The United Arab Emirates have their eyes set on colonizing Mars, too. This Tuesday at the World Government Summit in Dubai, UAE engineers presented a Chicago-sized concept city for the representatives of 138 governments to explore — the real thing, they say, will be built on the red planet by 2117.
Just forty years ago, Dubai was a tiny pearl-fishing village nestled on the Persian Gulf’s coast. Today it’s one of the most modern cities in the world, adorning the coast with its man-made palm islands. Now they got their sights on making an even better “mini-city and community” — on Mars.
While most of us are still holding our jaws from falling, Dubai’s ruler and vice president of the UAE Sheikh Mohammed bin Rashid Al Maktoum is confident that the project will be a success.
“Human ambitions have no limits, and whoever looks into the scientific breakthroughs in the current century believes that human abilities can realize the most important human dream,” said Al Maktoum in a statement.
“We aspire to great things, so my brother Mohammed bin Zayed [first president of the UAE and crown prince of Abu Dhabi] and I today decided the UAE will join the global effort to send humans to Mars.”
Setting up a city anywhere is a daunting task. Setting the first one on another planet requires nothing short of a monumental effort. Still, by spreading the work over one hundred years, the UAE have a lot of wiggle room in how they go about the task. The Mars 2117 “is a long-term project,” Al Maktoum said, adding that the first step is to create a strong culture of space travel in the Emirates’ younger generation — Universities all over the country are setting up special programs in space sciences and space exploration.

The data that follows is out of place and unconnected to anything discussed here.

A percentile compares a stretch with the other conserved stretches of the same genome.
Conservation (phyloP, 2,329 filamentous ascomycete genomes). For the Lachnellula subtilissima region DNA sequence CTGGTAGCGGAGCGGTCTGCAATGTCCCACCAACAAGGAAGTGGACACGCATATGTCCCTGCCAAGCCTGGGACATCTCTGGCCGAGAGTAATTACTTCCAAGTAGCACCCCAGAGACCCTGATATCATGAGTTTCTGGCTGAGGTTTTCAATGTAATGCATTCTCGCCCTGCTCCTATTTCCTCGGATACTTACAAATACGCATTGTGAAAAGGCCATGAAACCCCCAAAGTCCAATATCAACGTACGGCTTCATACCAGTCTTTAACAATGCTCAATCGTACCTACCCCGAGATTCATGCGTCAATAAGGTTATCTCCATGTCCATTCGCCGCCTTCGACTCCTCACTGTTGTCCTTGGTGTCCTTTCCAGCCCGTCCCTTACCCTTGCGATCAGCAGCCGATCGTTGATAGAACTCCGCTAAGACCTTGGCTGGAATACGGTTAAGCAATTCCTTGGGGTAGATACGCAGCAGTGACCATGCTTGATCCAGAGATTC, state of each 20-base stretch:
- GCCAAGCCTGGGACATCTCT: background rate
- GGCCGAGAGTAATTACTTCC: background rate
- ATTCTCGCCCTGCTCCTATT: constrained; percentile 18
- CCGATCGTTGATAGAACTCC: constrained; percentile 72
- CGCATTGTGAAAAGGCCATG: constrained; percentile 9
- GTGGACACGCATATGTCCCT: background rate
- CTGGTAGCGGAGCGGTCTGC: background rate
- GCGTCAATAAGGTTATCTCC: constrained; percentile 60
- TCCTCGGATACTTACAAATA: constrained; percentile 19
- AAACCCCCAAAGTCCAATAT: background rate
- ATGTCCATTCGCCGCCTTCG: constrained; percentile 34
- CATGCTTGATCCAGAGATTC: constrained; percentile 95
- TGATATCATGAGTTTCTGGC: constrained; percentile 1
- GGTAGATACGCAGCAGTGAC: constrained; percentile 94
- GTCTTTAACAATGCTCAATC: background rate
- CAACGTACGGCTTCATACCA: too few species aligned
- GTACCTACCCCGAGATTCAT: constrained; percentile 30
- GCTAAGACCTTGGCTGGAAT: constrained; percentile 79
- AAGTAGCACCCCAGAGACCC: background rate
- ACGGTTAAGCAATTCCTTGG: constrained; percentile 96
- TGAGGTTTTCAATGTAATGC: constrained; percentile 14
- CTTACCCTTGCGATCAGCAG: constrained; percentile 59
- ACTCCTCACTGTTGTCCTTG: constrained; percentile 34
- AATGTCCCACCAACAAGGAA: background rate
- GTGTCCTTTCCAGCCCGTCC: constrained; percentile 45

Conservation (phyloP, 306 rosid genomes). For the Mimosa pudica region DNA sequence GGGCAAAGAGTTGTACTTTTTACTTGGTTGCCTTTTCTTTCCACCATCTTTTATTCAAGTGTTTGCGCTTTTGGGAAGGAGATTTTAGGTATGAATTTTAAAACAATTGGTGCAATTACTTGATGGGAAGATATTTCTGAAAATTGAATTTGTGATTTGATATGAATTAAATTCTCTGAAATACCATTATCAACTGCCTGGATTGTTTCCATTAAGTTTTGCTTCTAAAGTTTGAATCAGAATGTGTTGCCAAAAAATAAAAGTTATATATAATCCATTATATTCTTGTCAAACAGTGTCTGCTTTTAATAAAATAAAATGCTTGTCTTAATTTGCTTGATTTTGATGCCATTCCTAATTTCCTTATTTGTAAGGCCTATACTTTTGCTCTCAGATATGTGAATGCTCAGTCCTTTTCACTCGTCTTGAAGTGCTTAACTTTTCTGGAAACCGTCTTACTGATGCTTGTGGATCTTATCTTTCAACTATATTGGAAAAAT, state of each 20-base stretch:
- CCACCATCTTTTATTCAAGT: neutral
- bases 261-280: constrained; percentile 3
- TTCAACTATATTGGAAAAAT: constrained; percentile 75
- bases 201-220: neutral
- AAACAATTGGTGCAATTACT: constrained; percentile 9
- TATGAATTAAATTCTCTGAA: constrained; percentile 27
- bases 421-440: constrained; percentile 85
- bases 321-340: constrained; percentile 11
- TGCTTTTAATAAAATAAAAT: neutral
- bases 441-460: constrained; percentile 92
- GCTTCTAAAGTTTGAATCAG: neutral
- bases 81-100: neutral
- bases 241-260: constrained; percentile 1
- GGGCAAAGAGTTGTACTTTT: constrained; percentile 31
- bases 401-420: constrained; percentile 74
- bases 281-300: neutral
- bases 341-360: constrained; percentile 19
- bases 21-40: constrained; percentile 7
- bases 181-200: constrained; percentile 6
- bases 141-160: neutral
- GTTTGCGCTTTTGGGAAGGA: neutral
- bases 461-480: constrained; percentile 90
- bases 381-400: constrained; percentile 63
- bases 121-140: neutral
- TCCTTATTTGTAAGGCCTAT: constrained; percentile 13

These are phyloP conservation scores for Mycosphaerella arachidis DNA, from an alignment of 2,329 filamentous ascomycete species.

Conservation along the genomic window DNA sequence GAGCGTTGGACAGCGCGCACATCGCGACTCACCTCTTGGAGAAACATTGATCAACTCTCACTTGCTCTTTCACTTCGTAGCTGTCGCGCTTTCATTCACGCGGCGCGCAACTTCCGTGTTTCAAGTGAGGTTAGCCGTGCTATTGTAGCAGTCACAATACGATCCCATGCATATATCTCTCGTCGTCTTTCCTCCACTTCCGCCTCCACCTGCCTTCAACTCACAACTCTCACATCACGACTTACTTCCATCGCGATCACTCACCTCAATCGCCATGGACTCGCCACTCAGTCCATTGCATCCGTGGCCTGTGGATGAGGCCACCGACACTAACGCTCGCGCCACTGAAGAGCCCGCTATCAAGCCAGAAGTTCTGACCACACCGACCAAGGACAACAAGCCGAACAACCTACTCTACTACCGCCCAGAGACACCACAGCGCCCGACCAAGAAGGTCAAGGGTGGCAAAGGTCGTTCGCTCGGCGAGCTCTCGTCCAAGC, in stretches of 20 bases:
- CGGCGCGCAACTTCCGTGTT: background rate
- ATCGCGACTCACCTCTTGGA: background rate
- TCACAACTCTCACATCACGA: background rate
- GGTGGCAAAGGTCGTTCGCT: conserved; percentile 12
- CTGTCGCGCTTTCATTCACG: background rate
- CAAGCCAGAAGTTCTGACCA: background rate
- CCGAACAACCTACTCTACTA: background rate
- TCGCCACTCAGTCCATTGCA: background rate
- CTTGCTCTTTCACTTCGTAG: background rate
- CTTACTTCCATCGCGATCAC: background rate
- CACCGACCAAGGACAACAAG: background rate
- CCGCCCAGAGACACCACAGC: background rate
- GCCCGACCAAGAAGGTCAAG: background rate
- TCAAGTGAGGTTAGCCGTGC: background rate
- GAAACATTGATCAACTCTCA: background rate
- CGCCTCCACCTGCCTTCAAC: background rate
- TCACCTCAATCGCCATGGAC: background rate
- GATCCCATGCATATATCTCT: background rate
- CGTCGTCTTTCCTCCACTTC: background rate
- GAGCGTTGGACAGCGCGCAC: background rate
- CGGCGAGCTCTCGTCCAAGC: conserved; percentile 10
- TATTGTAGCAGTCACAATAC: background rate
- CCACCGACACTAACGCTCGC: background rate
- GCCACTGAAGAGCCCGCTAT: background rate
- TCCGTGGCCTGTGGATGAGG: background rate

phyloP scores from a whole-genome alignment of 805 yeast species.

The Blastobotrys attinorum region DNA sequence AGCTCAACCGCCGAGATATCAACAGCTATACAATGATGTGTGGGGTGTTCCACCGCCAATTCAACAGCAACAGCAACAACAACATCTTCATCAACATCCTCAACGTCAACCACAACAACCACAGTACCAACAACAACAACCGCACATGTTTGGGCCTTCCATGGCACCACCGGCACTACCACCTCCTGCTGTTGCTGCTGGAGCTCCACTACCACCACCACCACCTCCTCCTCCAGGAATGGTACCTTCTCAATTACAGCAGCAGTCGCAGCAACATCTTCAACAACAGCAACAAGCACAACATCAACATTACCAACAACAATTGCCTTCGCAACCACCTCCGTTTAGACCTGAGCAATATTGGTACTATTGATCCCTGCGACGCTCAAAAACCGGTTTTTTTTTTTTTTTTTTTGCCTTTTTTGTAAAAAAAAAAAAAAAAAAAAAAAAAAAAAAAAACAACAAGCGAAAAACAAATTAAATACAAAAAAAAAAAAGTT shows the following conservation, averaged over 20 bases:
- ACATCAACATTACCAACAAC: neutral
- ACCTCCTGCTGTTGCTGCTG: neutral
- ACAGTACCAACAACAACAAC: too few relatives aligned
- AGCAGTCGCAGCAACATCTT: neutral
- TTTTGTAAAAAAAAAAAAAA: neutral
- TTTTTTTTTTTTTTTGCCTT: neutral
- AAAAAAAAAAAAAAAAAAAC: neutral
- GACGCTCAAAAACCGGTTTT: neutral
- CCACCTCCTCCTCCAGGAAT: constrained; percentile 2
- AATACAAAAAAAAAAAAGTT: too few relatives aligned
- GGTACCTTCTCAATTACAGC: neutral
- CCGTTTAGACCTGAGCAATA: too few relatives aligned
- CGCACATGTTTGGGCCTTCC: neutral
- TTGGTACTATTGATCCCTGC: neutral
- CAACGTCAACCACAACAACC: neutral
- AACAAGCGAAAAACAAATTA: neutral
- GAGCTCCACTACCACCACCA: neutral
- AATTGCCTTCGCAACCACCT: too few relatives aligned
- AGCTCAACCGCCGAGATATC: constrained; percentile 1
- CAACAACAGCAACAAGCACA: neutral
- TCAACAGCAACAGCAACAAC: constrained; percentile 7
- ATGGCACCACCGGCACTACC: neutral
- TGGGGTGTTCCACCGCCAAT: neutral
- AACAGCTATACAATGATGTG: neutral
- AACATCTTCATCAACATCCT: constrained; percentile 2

A specialized Emirati scientific team will handle the project, which Al Maktoum says will expand to include international scientists. The team will be tasked with developing faster means of transportation to and from Mars as well as colonial development — the first goal is to make the colony food and energy self-sufficient.
Some participants of the summit have expressed concern that this mission betrays the UAE’s anxiety to untie their economy from the oil and gas sector — which were hit hard by the recent price drops. But with other proposed Mars colonization missions getting a lot of criticism for their too ambitious goals and limited time-frames, UAE seems to have found a unique niche. This distant goal should give the UAE time to carefully prepare the operations and overcome any difficulties that arise. Still, the sheer length of the mission makes it hard to predict whether it will be successful or not — a lot of things can happen in a century.